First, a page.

Brenda says she received a major wake-up call when she started having heart palpitations while driving in the car with her daughter. "At the time in which this was going on, I thought I was going to die," she says.

After running a biophysical on Brenda, Dr. Oz found that on top of being anemic and vitamin D deficient, Brenda had a thyroid problem. "Your thyroid levels were the worst they had ever seen," he says. "You weren't making any at all. That actually was leading to your muscle literally breaking down." Dr. Oz says this may have caused Brenda's heart palpitations. "Over and over again, especially in women, we see the thyroid gland not functioning correctly. And when it happens in the severe nature, you actually fall apart. And your heart muscle, which is one of the muscles, can also stop."

Since Brenda has been following the YOU: Staying Young plan, she says she is feeling much better. "I'm better able to handle stress, I work out regularly and I'm not as tired," she says.

Dr. Oz stresses the importance of taking care of thyroid problems by having your thyroid levels checked. "It's one of the key blood tests you have to get on yourself," he says.
Lisa has fibromyalgia.

Lisa also went on Dr. Oz's anti-aging plan for eight weeks to help treat her fibromyalgia, which is a chronic syndrome that can cause symptoms like pain and fatigue. "Seven years ago I was diagnosed with fibromyalgia and I have been on a gamut of medication," she says. "It would work for a few days, maybe a few weeks, and I would be in constant pain—my neck, my back, my arms, my legs."

Since then, Lisa has been following Dr. Oz's advice and working with a doctor who specializes in fibromyalgia. "About a week after I was on the supplements and walking, I could feel my body is warming," Lisa says. "I have energy. In fact, I have so much energy I have to kind of put a little reserve on because I'm back to being better than what I was before."

"I hope a lot of the audience members' eyes [are open] now to a problem that afflicts 8 million Americans," Dr. Oz says. "You don't have to live with that agony."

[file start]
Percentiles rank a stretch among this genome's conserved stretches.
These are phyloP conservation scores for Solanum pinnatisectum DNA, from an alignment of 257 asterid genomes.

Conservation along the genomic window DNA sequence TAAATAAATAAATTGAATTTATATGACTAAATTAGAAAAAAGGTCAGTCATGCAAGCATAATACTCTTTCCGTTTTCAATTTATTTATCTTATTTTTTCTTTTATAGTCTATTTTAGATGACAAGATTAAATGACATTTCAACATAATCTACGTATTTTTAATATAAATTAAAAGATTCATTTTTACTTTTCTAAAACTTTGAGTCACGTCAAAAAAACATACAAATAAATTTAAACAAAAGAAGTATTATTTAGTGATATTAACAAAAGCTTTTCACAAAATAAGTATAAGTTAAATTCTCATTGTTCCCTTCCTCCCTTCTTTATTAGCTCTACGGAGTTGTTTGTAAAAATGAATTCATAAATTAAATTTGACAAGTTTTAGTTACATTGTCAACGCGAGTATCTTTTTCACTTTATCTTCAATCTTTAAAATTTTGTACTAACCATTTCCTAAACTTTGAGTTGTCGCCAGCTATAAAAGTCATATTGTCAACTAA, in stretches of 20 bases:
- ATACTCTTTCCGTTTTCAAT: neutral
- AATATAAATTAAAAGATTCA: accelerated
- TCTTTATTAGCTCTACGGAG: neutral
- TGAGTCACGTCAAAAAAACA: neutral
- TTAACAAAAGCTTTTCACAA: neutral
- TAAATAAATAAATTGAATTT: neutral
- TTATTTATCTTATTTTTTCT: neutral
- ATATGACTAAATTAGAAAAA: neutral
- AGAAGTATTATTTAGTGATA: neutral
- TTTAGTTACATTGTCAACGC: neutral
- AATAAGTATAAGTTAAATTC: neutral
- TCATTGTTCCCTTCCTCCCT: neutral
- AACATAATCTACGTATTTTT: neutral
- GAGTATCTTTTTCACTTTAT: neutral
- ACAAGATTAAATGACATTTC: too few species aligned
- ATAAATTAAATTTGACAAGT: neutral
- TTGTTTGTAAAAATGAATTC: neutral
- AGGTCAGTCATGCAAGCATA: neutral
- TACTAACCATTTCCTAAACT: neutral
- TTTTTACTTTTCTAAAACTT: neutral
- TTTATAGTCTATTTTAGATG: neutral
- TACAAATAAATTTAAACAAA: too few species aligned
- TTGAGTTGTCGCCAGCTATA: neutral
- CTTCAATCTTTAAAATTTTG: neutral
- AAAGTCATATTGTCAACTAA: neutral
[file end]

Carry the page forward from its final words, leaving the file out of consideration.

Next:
Maureen is told she is anemic.

Maureen says she had a serious problem with her energy level. "I had brain fog to the point where I could not concentrate or focus on the tasks and duties. Just simple things at home—helping my daughter with her homework—and definitely the career and the job."

Dr. Oz discovered that Maureen was anemic. "You've got to check your blood count," he says. "That's one of the tests you've got to get, no matter how you get it done."

By following Dr. Oz and Dr. Roizen's anti-aging plan for eight weeks, Maureen receives the good news that she has brought up her low levels of iron. "Now I have more energy and I'm able to handle the day-to-day things," she says.
Wendy has celiac disease.

Wendy says she has a demanding life as a full-time college student with three kids. "Instead of learning how to cope with it, I got short with my children and my husband, and you don't want to be like that," she says.

After Wendy had her biophysical, Dr. Oz found out her stress was caused by a larger problem. "She had the shortest telomeres they had ever measured," he says.

Learn about telomeres—and how they can effect how well you are aging

"Part of it was external stress. But we also uncovered something that was inside of you," Dr. Oz tells Wendy. "You have celiac disease—you have a gluten allergy. So wheat products were actually waging civil war inside your intestines."

Dr. Oz says it's important to note that celiac disease and other forms of chronic inflammation can age us. "And a lot of us don't realize this, but when we have chronic inflammation—whether it's gingivitis or prostatitis, vaginitis—any of these chronic inflammatory conditions actually age us because we start having a second front of defense in addition to trying to live in the real world."

After trying the anti-aging plan for eight weeks, Wendy says she is already noticing a change. "I've learned how to really handle my stress, and my kids have noticed and my husband's noticed and I feel better about it," she says. "I just feel like I can handle my day better."

It's not too late to turn your health around. Take Dr. Oz's test and get a plan for a healthy life!
FROM: Dr. Oz on Aging: How to Turn Back Time, Part 2
Published on January 01, 2006
As a reminder, always consult your doctor for medical advice and treatment before starting any program.